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The most senior officer in the department, and a sergeant, took the stand in the Derek Chauvin trial Friday, Frank Vascellaro reports (2:40). WCCO 4 News At 10 - April 2, 2021
- The first week of the trial of an ex-Minneapolis police officer ended with testimony from inside the force.
- The most senior officer in the department and the sergeant took the stand today. Both were asked about what happened the night Derek Chauvin kneeled on George Floyd's neck.
RICHARD ZIMMERMAN: Pulling him down to the ground face down and putting your knee on a neck for that amount of time is just uncalled for.
FRANK VASCELLERO: That perspective follows a week of witness testimony. So far, the opinion has been the same. Several witnesses believe what they saw in South Minneapolis last May was out of line.
RICHARD ZIMMERMAN: I saw no reason why the officers felt they were in danger, if that's what they felt. And that's what they would have to feel to be able to use that kind of force.
FRANK VASCELLERO: That's Lieutenant Richard Zimmerman, the most senior officer in the Minneapolis department. The prosecution asked a question many have been wondering after seeing the video of George Floyd's arrest last summer.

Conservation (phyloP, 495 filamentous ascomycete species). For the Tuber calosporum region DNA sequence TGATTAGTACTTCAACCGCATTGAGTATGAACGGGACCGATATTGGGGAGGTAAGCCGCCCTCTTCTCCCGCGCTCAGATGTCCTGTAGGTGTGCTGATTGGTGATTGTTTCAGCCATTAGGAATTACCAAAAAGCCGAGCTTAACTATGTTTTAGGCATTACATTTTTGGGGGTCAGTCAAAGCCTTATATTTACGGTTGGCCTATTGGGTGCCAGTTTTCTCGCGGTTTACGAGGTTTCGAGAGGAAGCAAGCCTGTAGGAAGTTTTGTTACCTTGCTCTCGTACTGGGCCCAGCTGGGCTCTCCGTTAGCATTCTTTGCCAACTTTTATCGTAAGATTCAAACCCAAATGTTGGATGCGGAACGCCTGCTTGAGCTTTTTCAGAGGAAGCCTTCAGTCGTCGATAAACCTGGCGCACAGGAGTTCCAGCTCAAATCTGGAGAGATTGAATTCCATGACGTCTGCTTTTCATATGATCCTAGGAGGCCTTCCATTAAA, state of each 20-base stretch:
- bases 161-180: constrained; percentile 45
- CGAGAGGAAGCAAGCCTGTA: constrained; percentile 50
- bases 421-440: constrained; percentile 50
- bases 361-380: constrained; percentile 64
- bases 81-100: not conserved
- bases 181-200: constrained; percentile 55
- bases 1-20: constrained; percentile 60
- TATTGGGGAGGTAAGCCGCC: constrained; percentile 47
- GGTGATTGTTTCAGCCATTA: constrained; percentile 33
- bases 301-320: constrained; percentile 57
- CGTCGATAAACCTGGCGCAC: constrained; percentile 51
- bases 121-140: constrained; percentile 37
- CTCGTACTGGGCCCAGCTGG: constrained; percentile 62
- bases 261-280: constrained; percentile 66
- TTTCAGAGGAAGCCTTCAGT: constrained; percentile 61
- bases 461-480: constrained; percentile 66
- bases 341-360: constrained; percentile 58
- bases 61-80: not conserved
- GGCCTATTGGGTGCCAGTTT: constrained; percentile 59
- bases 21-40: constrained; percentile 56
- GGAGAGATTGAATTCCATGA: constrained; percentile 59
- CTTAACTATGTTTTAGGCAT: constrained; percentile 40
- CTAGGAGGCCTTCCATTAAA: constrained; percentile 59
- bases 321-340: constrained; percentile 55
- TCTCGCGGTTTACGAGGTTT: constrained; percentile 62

- What is your view of that use of force during that time period?
RICHARD ZIMMERMAN: Totally unnecessary.
Zimmerman has been with the department since 1985. That amounts to decades of police training and a seasoned grasp on protocol. That too was questioned in court.
- Have you ever, in all the years you've been working for the Minneapolis Police Department, been trained to kneel on the neck of someone who is handcuffed behind their back in a prone position?
RICHARD ZIMMERMAN: No, I haven't.
- Is that-- if that were done, would that be considered force?
RICHARD ZIMMERMAN: Absolutely.
- What level of force might that be.
RICHARD ZIMMERMAN: That would be the top tier, the deadly force.
RICHARD ZIMMERMAN: Because of the fact that, um, if your knee is on a person's neck, that can kill them.
- Based on your review of the body cams, did you see any need for Officer Chauvin to improvise by putting his knee on Mr. Floyd for nine minutes and 29 seconds?
RICHARD ZIMMERMAN: No, I did not.
FRANK VASCELLERO: Also taking the stand Friday with Sergeant Jon Edwards, who was called in to secure the area following Floyd's arrest. He described a scene of confusion and a search for witnesses to fill in the blanks.
JON EDWARDS: I guess we were just trying to get lucky. Maybe there was somebody still there that was willing to talk to us.
FRANK VASCELLERO: Police Chief Medaria Arradondo was also expected to testify. Our live coverage picks up Monday morning on CBSN Minnesota, which is on our app. And to get it, just point your camera at the code on the screen right now. And you can also watch it through wcco.com.